Since we can’t keep our service centres open 24/7, we’ve created a one-stop shop full of tips and advice that’s always open for business. Stop by every other week for fresh ideas on how to pamper your ride and keep the car love alive.

Safe Winter Driving

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A large portion of Canada has seen snow by now, and it’s sure to be around for a while! With that being said, the roads are a lot less safe to drive on. This week we’re going to take a look at just a FEW of the precautions you can take to stay safe while driving this winter.

Avoid driving in blizzards or other bad weather if you can!

The best strategy is to all-together AVOID driving if you don’t have to. If visibility is low and the roads have yet to be cleared, there is a MUCH higher chance that you could be involved in an accident. It is much safer if you can wait until visibility improves or crews cleared the road and layed sand.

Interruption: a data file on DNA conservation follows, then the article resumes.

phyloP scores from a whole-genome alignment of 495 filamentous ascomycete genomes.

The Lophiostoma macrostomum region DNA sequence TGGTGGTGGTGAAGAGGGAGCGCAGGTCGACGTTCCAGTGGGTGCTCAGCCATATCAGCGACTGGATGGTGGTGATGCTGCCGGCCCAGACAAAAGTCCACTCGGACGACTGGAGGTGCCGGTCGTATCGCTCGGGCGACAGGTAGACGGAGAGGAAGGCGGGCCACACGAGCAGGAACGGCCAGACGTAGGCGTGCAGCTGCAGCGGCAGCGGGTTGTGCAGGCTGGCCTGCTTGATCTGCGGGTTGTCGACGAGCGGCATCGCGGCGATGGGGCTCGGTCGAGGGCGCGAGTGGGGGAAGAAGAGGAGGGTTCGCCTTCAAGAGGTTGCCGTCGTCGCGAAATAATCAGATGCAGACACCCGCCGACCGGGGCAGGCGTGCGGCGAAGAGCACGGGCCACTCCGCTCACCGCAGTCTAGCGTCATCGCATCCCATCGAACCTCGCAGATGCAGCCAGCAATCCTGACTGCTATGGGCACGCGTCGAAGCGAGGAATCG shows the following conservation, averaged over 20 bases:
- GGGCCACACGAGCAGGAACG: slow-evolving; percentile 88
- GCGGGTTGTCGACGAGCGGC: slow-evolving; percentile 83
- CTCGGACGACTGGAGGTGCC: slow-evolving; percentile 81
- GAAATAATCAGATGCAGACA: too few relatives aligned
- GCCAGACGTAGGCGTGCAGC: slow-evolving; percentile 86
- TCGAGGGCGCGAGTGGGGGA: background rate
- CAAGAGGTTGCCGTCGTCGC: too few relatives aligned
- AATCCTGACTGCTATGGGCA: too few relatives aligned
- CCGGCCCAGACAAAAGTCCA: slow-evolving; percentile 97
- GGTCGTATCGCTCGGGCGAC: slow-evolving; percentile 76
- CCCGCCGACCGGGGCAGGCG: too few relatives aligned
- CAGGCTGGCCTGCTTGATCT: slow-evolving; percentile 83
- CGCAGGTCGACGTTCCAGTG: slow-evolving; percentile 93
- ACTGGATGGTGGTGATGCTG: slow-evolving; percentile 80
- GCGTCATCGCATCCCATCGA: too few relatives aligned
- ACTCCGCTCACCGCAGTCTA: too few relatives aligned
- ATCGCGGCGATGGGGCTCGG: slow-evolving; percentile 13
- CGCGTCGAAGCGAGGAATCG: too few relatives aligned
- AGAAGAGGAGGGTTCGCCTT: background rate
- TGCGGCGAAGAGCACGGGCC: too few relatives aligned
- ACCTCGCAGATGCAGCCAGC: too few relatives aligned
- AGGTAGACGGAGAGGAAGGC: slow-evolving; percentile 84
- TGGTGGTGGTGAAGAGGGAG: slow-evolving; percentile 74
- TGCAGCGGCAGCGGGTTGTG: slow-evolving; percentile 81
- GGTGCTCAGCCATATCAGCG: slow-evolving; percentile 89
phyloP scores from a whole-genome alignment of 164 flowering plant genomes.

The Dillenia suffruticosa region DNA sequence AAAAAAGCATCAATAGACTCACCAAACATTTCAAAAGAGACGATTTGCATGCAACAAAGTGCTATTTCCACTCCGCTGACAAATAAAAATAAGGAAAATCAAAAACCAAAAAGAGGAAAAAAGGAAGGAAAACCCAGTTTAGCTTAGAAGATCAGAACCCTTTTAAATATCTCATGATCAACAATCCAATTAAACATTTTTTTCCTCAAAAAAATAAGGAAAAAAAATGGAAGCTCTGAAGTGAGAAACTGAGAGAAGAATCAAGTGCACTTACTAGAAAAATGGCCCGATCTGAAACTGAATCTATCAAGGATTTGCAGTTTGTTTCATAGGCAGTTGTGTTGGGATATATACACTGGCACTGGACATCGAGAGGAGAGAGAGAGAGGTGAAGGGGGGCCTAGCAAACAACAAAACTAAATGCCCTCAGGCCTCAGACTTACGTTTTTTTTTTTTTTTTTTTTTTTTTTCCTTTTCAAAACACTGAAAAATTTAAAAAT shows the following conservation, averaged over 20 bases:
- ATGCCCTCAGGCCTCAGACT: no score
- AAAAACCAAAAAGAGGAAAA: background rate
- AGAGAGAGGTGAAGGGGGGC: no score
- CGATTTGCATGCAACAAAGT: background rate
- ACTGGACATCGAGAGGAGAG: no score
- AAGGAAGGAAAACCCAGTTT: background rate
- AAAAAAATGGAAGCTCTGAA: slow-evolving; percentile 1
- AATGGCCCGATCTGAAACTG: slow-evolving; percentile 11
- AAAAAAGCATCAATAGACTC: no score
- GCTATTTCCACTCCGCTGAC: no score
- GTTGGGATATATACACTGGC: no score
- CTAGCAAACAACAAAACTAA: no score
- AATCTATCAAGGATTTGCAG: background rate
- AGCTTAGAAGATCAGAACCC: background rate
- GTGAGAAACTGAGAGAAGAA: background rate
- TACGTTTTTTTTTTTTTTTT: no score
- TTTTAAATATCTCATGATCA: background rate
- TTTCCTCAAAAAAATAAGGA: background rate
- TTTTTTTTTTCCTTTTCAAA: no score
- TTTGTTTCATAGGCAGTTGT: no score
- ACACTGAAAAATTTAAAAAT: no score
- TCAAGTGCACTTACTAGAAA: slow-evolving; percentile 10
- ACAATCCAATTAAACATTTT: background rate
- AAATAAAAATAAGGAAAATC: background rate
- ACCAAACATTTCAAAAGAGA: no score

Brush off your vehicle and scrape the windows

Brushing off your vehicle before you drive is extremely important, and in some parts of Canada is law (more or less). Getting all snow off your hood ensures that wind won’t blow it off and into your windshield, which can be extremely dangerous. However it is ALSO extremely important the brush the snow off of the roof of your vehicle so it doesn’t blow off while driving and obstruct other driver’s views. Also fully scrape and defog your windows to ensure you have a full view, the winter is when it counts most!

Don’t drive tired or under the influence

Obviously, it is NEVER acceptable to drive under the influence of drugs or alcohol. However, people often over-look fatigue and tiredness. A study in 2005 determined 20% of Canadians admitted to nodding off at the wheel in the last year. Winter can make it worse because of the decrease in daylight, however winter driving calls for increased attention. That is why it is EXTREMELY important to be fully alert when driving in the winter!